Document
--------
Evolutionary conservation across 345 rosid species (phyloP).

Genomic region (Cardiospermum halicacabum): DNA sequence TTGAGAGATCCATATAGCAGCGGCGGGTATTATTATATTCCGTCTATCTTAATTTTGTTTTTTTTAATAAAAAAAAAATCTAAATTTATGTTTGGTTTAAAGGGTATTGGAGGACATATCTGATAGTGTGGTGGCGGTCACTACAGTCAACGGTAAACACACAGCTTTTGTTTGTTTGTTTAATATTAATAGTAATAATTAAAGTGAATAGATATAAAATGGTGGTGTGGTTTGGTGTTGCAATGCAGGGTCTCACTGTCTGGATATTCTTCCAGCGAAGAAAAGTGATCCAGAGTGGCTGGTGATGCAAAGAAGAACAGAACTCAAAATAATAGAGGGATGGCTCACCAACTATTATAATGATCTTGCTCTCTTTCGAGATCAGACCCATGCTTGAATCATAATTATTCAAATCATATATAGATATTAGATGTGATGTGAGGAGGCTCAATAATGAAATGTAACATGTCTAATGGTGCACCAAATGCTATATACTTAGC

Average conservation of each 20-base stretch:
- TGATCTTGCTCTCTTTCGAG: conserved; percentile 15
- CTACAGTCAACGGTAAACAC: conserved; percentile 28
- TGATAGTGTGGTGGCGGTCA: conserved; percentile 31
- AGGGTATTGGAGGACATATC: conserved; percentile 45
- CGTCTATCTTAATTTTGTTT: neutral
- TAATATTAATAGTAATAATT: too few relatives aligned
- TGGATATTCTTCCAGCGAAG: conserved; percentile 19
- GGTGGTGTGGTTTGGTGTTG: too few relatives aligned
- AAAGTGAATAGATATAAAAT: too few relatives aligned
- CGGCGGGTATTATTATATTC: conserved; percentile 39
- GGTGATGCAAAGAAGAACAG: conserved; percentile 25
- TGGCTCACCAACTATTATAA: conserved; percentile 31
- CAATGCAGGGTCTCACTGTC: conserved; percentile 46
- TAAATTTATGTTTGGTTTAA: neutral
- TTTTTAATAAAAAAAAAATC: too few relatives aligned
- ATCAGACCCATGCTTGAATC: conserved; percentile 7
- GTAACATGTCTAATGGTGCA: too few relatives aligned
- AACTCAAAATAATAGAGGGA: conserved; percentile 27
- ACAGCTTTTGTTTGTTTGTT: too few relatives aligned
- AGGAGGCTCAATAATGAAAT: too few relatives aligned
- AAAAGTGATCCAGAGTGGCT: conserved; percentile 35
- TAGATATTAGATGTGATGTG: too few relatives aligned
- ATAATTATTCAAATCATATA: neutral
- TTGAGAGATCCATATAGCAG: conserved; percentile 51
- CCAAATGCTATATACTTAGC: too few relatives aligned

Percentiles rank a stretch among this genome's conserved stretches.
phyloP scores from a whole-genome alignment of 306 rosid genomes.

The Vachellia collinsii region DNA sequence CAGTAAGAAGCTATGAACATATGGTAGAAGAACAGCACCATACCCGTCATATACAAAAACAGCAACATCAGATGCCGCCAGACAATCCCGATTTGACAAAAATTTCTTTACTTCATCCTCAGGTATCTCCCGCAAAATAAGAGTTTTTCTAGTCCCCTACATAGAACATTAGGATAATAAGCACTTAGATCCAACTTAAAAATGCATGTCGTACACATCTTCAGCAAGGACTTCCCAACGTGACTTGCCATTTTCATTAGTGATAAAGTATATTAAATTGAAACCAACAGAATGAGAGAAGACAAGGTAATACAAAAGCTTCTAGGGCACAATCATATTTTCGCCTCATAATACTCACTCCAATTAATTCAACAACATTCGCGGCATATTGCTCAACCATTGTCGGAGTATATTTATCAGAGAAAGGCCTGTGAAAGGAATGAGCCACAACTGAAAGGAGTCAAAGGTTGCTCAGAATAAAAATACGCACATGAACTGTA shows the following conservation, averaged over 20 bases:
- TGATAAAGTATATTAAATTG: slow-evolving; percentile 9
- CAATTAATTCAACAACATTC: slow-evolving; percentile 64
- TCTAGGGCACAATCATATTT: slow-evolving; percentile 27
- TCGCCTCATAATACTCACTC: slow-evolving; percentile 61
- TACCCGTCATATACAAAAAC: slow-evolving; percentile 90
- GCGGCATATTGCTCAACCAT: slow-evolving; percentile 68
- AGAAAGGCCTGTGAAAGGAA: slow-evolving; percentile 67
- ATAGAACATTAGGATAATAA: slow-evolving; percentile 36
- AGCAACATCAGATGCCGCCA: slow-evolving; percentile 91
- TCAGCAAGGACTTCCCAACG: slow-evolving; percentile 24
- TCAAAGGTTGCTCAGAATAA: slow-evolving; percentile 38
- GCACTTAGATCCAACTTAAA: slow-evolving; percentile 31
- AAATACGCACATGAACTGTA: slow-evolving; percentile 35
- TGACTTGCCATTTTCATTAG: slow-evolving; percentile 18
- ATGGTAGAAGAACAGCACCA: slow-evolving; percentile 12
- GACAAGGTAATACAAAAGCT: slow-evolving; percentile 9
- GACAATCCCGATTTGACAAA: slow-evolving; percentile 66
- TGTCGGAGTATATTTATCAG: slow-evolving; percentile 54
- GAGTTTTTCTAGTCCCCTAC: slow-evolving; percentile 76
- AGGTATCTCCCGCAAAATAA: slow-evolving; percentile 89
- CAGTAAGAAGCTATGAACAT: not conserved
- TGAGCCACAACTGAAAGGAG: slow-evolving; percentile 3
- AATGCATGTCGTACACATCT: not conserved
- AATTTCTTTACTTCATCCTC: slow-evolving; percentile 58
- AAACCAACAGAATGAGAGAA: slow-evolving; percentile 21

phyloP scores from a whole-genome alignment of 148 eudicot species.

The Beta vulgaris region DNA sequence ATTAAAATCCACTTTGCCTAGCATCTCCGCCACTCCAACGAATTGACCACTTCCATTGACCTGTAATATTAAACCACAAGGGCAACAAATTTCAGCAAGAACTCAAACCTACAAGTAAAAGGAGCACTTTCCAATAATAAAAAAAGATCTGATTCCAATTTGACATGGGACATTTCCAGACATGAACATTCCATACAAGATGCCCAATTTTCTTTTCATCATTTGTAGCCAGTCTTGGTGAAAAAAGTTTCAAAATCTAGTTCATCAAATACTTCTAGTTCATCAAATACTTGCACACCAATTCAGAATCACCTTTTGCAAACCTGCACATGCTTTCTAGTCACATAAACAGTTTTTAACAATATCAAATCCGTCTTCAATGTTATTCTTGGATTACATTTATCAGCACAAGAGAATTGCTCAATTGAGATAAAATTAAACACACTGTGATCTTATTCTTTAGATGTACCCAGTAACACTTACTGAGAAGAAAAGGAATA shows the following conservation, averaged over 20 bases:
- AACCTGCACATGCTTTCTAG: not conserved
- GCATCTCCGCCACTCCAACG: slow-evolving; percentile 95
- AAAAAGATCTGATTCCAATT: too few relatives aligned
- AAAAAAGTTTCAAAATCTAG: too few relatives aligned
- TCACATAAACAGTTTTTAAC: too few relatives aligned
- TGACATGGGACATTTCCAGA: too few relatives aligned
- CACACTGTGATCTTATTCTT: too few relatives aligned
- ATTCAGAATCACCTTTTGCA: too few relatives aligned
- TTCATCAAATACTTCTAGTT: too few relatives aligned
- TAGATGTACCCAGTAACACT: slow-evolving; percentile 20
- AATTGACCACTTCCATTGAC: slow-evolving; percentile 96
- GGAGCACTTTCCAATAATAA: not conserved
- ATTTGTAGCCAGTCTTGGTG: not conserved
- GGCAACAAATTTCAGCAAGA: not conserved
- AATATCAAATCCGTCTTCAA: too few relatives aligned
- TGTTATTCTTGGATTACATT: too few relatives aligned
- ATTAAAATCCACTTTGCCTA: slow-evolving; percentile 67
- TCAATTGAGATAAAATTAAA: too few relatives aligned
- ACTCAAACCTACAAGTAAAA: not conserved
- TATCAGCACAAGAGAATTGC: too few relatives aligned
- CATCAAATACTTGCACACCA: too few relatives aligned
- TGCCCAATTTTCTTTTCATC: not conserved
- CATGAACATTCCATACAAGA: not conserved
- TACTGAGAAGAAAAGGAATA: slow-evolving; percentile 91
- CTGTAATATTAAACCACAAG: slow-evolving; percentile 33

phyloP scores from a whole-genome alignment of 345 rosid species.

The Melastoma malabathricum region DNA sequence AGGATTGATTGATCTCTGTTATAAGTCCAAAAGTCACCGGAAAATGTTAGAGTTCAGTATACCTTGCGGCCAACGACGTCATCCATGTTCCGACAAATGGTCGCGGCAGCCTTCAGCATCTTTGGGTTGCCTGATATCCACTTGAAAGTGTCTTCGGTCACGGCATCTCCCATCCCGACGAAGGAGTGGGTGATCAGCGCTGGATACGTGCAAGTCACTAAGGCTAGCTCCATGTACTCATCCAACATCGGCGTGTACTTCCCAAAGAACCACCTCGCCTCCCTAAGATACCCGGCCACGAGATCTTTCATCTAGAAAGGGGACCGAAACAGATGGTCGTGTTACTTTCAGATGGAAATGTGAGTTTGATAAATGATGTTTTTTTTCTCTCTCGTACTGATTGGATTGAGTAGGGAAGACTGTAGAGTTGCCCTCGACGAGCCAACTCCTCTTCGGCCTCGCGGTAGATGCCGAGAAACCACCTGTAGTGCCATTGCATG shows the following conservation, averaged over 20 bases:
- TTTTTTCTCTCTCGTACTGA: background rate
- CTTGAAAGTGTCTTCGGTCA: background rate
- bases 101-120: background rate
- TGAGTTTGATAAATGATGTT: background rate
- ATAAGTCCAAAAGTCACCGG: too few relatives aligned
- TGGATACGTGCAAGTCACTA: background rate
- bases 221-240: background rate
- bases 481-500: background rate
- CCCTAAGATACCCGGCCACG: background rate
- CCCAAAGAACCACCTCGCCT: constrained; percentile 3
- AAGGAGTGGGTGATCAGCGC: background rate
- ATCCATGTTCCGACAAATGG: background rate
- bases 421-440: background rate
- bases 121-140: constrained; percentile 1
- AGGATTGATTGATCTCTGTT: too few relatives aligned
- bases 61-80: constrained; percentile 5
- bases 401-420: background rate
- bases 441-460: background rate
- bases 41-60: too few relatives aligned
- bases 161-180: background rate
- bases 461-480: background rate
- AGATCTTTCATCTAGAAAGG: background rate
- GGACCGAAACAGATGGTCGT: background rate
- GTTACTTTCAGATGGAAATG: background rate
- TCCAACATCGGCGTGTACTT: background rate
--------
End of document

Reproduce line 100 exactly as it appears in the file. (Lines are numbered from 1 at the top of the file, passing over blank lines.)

- AGGATTGATTGATCTCTGTT: too few relatives aligned